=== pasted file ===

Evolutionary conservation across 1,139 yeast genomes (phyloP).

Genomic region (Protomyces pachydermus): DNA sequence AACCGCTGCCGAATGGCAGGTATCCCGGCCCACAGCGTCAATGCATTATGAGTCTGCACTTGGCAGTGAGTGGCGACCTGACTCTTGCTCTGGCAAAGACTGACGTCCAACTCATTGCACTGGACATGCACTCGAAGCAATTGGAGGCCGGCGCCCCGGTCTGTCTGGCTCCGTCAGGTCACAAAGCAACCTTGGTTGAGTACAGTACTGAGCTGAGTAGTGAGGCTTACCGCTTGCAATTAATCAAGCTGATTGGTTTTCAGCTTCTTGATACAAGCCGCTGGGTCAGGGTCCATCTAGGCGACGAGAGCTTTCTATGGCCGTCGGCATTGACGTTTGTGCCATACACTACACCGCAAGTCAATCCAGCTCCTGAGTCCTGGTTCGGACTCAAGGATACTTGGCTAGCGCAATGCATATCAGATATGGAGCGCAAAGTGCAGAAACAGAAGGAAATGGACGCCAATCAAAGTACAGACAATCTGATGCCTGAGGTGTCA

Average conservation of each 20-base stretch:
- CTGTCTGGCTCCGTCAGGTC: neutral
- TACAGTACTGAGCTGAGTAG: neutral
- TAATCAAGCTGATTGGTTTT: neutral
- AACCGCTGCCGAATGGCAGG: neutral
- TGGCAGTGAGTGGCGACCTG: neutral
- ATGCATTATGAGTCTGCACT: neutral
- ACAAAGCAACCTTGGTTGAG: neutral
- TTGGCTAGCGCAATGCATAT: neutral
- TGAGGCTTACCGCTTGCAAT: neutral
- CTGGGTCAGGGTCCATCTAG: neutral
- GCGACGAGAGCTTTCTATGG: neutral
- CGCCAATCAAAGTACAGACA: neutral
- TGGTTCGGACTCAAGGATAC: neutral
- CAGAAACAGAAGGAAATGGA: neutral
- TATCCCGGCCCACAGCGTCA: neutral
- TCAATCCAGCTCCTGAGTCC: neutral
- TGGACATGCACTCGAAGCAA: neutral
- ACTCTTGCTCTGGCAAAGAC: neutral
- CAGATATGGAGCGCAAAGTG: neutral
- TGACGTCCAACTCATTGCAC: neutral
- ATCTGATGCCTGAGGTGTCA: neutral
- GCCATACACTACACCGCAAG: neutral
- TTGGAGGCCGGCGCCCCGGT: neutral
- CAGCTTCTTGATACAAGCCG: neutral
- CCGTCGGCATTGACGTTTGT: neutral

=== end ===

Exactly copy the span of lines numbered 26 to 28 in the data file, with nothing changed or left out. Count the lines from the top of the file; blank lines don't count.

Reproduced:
- TTGGAGGCCGGCGCCCCGGT: neutral
- CAGCTTCTTGATACAAGCCG: neutral
- CCGTCGGCATTGACGTTTGT: neutral